Yard signs stuck in lawns throughout the county may be the only indication there's an election today, when voters in eight Pinellas cities weigh in on questions ranging from whether to ease building restrictions to who will be their next mayor.
Off-year local elections such as today's tend to yield small voter turnout – no more than a fifth of registered voters, unless there's something controversial up for a vote, according to the Pinellas County Supervisor of Elections office. By contrast, more than 73 percent of Pinellas voters showed up to the polls last November, which also was a presidential election.
Interest among candidates themselves can also be low: Nine Pinellas municipalities canceled elections scheduled today due to a lack of interest among potential candidates.
While voter interest might not be high in distinctly local elections, the races could significantly impact the communities in question.
Treasure Island voters, for example, will vote on proposed building code changes that would allow more density in the city's downtown redevelopment district.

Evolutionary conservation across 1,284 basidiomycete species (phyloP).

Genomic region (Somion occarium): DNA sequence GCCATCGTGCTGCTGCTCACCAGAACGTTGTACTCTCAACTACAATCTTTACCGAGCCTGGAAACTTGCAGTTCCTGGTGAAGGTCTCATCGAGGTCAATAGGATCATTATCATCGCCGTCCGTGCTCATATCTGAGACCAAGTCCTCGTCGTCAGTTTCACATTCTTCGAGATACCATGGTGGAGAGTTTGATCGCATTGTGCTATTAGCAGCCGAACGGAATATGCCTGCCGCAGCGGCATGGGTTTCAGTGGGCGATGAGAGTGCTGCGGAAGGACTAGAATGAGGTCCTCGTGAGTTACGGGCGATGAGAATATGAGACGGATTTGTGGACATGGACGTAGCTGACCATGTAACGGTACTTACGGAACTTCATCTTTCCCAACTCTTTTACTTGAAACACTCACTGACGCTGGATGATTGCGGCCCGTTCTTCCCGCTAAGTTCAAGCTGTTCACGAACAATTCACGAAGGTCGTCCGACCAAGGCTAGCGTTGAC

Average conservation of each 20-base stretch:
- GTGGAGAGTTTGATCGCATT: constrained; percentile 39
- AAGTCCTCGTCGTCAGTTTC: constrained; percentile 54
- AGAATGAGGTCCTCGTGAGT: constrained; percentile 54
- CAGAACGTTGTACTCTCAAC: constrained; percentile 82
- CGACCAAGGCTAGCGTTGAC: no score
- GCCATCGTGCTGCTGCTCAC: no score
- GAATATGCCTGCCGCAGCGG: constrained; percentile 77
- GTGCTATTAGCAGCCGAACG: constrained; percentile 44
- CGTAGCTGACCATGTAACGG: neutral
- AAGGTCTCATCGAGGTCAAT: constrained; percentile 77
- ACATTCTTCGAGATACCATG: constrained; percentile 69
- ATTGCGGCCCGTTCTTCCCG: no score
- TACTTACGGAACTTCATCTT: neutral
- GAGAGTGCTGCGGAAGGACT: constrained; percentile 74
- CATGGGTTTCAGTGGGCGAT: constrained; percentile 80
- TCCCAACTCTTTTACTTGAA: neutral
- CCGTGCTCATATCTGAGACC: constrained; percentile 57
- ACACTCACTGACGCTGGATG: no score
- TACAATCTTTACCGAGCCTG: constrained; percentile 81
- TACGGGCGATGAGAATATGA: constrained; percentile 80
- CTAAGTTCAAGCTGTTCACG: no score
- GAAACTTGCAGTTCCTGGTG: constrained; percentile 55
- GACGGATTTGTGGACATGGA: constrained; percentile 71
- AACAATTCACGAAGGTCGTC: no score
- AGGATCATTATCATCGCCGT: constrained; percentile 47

In South Pasadena, the heated mayoral race between Interim Mayor Larry Crowley and retired mutual funds manager Dan Calabria punctuates the debate over how to revitalize the city's main corridor, Pasadena Avenue. Crowley is pushing a plan that would encourage pedestrian traffic and mixed-use development, while Calabria wants to court big box retailers such as Wal-Mart in hopes of reviving an area blighted by derelict storefronts.
Gulfport, the next city over, will elect a replacement for retiring mayor Mike Yakes, a popular leader who is stepping down after 22 years. Voters will also weigh in on a charter amendment concerning the governor's ability to fill vacant seats.
The other Pinellas cities with open polls tomorrow are Kenneth City, Bellair Bluffs, Seminole, Tarpon Springs and Oldsmar. Each has at least one open city council or commission seat.
Suda Yantiss-Colon, 50, an Oldsmar wedding planner and one of three people running for a City Council seat, said she was shocked when she saw how few people vote in local elections and is trying to combat apathy by hitting the streets.
“Hand shaking. Door to door,” she said. “It's a constant meet-and-greet.”
The League of Women Voters of the St. Petersburg Area has also tried engage voters ahead of lower-profile contests by holding candidate forums, often at the request of cities or homeowner associations – but that's really all they're doing this time around. Karen Coale, president of the local chapter, said the organization gets the most participation in areas with higher concentrations of retirees, such as Gulfport, where a recent forum drew nearly a hundred people.
“It's certainly easier to do candidate forums if you have a community like that,” she said.